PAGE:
Wow. This is the beginning of a whole new era for Apple. No longer do I have to grit my teeth and say, "Well, you could buy a white-box PC," when somebody says they only want to spend $500 on their new computer.
This is beginning to smell like a no-excuses Apple. We only have five percent of the market? What the hell are we going to do about it? Asked and answered. We're dominating the hard drive music player market, but people are still buying smaller and cheaper flash players? What the hell are we going to do about it? Asked and answered.
It's great to see Apple leveraging their superior product design skills to bring out some low-end products. As of today, you can actually take home a useful piece of Apple hardware for $99. The iPod shuffle looks like exactly what I was talking about in December, the iPod cheapy tiny sport. My only problem is that it doesn't have FireWire support, so it would/will be very slow with Sophie's TiBook (which is still USB 1.1, of course).
As for the Mac mini, that's every bit as nice as the G4 iMac I'm writing this on, for $599. The $499 model will probably do very nicely as the replacement for my home web server, and somebody on my tech team pointed out almost immediately that the new mini is essentially the same size as the mini PC we're planning to deploy to field locations where space is tight.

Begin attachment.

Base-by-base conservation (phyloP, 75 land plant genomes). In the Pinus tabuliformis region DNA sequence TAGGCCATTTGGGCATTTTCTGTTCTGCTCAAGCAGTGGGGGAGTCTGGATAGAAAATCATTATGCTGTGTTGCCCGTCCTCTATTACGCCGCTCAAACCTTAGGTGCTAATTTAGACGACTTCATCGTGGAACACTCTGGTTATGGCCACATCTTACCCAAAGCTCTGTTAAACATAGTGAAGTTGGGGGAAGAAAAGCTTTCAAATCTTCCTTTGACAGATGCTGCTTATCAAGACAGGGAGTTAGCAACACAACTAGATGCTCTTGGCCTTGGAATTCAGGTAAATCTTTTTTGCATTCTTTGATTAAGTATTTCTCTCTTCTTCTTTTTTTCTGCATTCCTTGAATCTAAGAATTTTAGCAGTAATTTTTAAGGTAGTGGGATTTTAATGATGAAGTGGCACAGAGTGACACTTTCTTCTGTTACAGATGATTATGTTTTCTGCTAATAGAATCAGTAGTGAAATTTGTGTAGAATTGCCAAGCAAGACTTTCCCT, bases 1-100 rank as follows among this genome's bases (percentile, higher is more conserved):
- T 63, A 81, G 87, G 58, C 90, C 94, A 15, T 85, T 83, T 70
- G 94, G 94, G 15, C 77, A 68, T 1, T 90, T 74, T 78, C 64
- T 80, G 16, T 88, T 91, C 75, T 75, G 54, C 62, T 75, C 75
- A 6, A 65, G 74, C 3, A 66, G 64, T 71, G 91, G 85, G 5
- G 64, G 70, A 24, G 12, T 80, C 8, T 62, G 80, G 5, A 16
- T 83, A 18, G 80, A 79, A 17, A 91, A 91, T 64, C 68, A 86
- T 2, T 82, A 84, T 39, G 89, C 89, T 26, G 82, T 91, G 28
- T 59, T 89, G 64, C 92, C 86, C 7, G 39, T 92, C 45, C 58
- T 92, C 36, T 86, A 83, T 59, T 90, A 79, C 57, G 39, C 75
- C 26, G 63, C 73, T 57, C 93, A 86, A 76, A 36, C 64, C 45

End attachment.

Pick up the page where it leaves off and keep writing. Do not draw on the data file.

I expect both of these new products to sell like crazy.
December 11, 2004
Panning the flash (iPod)
I'm a big fan of John Gruber's Daring Fireball. He's a knowledgeable Mac user, a terrific writer, and really gets what makes the Mac insanely great. I proudly wear my Daring Fireball t-shirt.
John was also among the first pundits to appreciate the attraction of the iPod mini, which has, of course, been a huge success.
Last week, John ran a post debunking rumors of a flash-based iPod, whose intended appeal he says he just can't understand.
Gruber complains that people advocating a flash iPod are proceeding from the mistaken impression that there are two kinds of music players, flash and hard-drive. Both, he argues, are “implementation details,” unimportant next to essentials like the user interface.
That much I agree with, but Gruber's argument against two kinds of music players essentially boils down to an argument for only one kind of music player: He argues that only the hard drive player has what it takes. There I disagree: different component choices lead to a range of different products, just as my 12-inch PowerBook and G5 are both Macs, but radically different.
Part of the brilliance of the iPod is the way it overcomes compromises that crippled previous hard drive players. The scrollwheel/clickwheel took what had been 5 or 6 different controls and combined them into one intuitive package. Another innovation: the iPod doesn't actually play your music off the hard drive; it would exhaust your battery in no time and skip like crazy, so Apple periodically spins up the drive, grabs a bunch of music, and loads it onto ... some flash memory, from which your music is played.
John looks at three different angles he think Apple could take with a flash iPod: “iPod cheapy,” “iPod tiny,” and “iPod sport.” None of them warrant a second look, he says.